They’re our Roseworthy and Waite students, whether they are commuting long hours to study intensive subjects or live distantly from the main campus. In 2018 the union and our representatives will be more active in listening to you and delivering what you want for your campus, as well as promoting more events, long established and new clubs and student media coverage.
And they’re our non-political students, sick of trivial, self-important and pointless drama the factions regularly engage in. They came out in large numbers for the first time to vote for the representatives in our team, Progress, when we ran as an alternative to what was happening this year. By making the SRC more relevant to you, putting on more events, supporting your clubs and raising the profile of your union, I’m confident you will do it again.
From what I’ve seen happen in student representation this year, I guess it’s been great to indirectly work beside what is probably a very wide range of talented faceless figures from the South Australian, and potentially, Federal Parliament. My successor will miss out.
Oscar Ong’s Column:
Ahhh what a week it has been! Yes- student elections week, where all student politicians are suddenly becoming very engaging with you and try to show they care about you.
I know, student politics, not the best part of the university life. The political students and editors of On Dit have spent most of their time covering it on the other pages while I have elected to use my column to feature the important work that I have been doing as you President and services that we deliver as the Union. I believe this have worked out well.
If there is something worth mentioning as the representative of the University’s only apolitical team among other political factions, it’s how our other representatives (particularly Labor’s ‘Activate’ and ‘Unite’ and Socialist Alternative’s ‘Climate Action) will constantly do what they’re told by their ‘regional branch leaders’ and even sitting parliament MP’s, before even considering their roles as your representatives and your best interests as students. (Weird, right?) Probably not surprising for some of you.
For this very reason, students tend to think student politicians waste most of the time debating issues that doesn’t matter or doesn’t affect students’ lives and spend students’ money on protests (if you don’t know yet, 35% of your Student Service and Amenities Fees (SSAF) goes to the AUU). This caused important groups on campus are left behind by their supposedly representatives because they aren’t in the same social circles or members of the faction, or aren’t ‘bringing in the votes’. These forgotten students are what the other teams claimed to represent. They are our international students, Roseworthy & Waite students, and non-political students. They are sick of self-important, trivial and dramas the political factions constantly engage in.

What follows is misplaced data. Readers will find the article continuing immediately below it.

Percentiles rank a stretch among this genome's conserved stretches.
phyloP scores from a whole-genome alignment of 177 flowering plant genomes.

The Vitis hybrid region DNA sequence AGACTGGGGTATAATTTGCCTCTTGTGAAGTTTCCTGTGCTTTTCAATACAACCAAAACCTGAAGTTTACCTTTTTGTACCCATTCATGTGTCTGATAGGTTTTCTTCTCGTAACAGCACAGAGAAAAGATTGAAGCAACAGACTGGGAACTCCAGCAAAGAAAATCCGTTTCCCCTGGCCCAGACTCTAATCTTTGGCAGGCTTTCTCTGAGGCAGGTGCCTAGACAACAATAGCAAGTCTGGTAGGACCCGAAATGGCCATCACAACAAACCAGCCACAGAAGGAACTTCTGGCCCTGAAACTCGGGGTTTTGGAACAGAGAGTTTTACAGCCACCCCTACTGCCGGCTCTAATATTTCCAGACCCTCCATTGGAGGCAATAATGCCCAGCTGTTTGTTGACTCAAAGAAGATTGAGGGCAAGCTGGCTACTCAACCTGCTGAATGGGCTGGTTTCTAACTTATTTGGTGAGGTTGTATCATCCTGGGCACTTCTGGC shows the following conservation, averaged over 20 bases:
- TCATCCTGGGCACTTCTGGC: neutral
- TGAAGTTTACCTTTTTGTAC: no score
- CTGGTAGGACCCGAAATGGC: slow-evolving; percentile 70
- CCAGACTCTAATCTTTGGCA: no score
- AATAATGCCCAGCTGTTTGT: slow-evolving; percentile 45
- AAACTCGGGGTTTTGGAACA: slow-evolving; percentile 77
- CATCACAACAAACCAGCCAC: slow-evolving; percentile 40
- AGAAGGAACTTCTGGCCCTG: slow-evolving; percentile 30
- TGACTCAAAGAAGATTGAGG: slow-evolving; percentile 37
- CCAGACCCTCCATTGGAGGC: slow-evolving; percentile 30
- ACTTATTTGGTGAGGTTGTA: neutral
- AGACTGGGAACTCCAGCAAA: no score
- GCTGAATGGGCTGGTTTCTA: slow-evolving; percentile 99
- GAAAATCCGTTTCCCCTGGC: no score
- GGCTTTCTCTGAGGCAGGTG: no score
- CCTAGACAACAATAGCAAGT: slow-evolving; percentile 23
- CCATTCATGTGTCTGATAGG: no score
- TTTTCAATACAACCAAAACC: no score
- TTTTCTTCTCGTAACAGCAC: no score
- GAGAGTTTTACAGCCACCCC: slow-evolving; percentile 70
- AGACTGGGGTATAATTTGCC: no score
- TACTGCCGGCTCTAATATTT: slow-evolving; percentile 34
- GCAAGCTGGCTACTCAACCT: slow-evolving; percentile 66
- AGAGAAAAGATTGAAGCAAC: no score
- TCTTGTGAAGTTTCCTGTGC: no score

And this year, they came out in huge numbers to vote and put their trust for our representatives in our team, Progress, an alternative to all the student politicians. By making the Union more relevant to your student experience, putting more free events, five-days free breakfast, supporting our clubs and solving issues that actually matter to you, I trust you will do it again.
Alongside with my team and other like-minded students-focused directors, we have removed funding for National Union of Students (NUS) and NUS conference fees, which I bet most of you reading this haven’t heard of them too, and you probably asking what they even do ($18,600- imagine what we could have done with it)! I was furious when I found out that International Officer of NUS did not submit 3 out of 5 reports and the answer I got from the NUS President was ‘every organisation have dysfunctional members’. I was livid when I further found out the student values survey which they used to make a series of conclusion was only completed by 336 participants (out of the 1 million students they claimed to represent). Mind you, the AUU/SRC’s RCC survey was completed by 2000+ students out of the 27,000 students. The closed-doors NUS conference where we send 7 elected delegates to is a total waste of money and does not benefit students.
After all the negativity, I am glad to tell you that we have repurposed the funding to Student Care which we established a new Financial Advisor to provide free, confidential and independent advice, information and advocacy to students who are in financial difficulty.
Oh- also! Adelaide University Vietnamese Students Association, with the AUU’s support will be bringing the biggest SA Vietnamese festival- Vietfest to our campus on the 12th October, make sure you check it out and don’t miss out the great chance like how my predecessor missed out the chance to actually do good for students!